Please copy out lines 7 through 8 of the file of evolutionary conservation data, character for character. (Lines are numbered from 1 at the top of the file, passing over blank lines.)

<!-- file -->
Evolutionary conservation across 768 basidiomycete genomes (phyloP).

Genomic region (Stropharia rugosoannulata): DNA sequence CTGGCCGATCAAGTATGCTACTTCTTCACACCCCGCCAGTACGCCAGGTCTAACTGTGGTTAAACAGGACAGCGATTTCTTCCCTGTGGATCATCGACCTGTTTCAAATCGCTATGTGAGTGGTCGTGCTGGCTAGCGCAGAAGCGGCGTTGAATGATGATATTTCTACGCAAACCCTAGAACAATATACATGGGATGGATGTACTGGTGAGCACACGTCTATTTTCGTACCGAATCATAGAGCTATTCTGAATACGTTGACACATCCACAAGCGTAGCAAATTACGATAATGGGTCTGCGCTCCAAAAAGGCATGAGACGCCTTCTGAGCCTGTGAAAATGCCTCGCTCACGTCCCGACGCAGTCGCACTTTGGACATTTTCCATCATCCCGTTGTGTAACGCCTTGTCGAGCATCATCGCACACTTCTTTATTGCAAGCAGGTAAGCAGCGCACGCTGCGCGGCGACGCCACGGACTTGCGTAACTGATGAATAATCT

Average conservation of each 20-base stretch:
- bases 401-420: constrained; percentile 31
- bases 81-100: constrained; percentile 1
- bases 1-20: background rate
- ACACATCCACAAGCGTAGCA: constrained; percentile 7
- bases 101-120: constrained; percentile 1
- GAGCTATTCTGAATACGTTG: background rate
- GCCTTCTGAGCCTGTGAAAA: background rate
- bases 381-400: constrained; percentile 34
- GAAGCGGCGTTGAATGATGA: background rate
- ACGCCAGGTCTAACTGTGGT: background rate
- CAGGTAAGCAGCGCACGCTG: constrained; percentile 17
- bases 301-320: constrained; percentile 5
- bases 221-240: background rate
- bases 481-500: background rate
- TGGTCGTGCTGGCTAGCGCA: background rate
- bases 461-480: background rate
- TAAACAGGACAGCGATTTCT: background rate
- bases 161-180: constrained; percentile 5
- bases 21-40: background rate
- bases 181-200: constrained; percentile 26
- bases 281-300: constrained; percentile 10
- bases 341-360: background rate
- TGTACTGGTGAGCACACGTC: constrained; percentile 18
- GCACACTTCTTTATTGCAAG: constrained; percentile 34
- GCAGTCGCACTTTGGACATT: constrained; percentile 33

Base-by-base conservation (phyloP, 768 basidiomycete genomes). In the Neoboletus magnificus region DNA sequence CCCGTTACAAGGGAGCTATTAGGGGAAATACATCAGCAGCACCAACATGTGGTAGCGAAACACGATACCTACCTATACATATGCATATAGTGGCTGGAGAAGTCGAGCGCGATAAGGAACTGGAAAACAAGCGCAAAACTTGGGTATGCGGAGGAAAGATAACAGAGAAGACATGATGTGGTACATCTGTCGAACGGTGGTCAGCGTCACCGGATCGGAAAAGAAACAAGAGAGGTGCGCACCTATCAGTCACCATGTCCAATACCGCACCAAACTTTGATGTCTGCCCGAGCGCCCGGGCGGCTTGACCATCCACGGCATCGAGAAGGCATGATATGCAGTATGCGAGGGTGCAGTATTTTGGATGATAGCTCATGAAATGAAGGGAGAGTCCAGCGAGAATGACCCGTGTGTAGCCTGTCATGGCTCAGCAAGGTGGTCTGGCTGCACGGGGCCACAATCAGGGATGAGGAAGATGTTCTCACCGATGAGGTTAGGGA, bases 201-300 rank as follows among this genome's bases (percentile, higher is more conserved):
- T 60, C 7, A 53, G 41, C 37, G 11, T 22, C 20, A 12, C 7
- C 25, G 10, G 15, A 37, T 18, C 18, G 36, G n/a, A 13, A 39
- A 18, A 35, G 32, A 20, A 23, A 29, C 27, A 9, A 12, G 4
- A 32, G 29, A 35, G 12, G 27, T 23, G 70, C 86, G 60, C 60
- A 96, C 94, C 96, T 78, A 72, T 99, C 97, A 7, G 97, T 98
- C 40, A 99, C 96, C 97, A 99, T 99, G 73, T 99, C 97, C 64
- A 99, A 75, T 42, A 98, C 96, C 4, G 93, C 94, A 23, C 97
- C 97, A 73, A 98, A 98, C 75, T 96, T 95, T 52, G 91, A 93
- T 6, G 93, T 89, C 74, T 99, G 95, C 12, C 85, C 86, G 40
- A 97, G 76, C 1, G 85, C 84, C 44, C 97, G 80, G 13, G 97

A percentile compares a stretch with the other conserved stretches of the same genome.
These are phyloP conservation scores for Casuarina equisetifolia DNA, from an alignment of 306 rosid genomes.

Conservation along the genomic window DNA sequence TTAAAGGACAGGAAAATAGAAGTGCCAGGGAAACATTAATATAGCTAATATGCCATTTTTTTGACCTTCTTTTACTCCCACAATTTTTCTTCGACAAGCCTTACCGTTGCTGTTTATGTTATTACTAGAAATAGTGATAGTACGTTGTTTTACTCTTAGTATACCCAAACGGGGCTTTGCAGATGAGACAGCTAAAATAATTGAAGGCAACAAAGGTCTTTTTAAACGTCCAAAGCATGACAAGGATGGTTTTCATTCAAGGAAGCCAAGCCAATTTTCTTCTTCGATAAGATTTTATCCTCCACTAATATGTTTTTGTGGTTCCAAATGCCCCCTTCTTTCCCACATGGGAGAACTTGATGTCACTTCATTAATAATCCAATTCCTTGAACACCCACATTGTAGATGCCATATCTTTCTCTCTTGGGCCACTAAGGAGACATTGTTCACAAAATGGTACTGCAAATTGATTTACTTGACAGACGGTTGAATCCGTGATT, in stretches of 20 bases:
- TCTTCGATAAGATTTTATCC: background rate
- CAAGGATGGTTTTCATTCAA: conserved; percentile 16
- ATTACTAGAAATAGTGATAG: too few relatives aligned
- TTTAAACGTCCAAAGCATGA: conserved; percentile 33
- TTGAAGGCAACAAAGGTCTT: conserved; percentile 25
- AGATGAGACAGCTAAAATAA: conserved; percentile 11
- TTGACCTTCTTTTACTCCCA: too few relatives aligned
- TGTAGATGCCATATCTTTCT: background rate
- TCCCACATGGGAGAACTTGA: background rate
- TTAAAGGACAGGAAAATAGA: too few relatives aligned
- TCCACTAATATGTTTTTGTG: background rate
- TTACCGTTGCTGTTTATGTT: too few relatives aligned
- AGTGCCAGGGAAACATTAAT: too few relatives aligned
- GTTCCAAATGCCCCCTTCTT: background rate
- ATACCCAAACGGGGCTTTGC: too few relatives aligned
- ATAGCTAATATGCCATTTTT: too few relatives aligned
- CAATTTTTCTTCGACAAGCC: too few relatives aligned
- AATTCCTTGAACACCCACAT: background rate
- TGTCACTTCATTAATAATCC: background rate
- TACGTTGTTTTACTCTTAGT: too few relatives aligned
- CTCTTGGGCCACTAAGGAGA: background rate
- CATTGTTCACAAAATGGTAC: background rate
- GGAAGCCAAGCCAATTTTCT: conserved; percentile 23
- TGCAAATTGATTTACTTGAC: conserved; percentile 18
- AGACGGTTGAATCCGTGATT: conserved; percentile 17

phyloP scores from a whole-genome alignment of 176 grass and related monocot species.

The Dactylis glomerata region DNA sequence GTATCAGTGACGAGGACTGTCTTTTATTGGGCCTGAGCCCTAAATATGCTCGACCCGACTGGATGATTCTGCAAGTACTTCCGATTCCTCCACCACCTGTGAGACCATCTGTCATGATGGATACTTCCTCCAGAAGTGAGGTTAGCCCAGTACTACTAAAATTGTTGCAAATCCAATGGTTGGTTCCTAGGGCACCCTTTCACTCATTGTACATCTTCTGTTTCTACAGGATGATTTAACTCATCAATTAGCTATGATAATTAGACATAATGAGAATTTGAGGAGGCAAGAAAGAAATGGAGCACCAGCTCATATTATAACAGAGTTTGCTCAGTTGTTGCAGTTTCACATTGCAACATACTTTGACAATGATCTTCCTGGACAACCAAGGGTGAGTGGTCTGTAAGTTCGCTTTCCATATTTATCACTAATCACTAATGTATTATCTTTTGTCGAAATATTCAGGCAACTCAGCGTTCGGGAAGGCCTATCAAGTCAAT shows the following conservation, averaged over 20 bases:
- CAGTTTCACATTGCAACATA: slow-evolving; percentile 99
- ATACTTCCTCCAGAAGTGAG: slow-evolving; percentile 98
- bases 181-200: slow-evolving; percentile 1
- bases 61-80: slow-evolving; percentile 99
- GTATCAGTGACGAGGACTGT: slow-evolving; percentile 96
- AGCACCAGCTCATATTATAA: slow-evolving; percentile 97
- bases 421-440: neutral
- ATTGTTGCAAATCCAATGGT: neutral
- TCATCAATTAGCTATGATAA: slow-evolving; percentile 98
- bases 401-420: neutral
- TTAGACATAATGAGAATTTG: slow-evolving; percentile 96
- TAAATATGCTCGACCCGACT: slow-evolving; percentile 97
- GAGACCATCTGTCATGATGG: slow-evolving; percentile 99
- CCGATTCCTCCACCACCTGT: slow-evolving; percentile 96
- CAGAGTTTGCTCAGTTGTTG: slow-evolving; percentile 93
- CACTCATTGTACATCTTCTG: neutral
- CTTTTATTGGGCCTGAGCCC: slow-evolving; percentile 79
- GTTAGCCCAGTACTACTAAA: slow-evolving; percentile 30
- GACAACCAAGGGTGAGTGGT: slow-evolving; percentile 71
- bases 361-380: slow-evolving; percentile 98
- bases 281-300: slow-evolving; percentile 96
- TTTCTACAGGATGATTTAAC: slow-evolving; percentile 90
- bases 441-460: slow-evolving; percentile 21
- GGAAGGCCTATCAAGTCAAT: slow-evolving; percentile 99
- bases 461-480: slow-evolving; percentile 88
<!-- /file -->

- ACACATCCACAAGCGTAGCA: constrained; percentile 7
- bases 101-120: constrained; percentile 1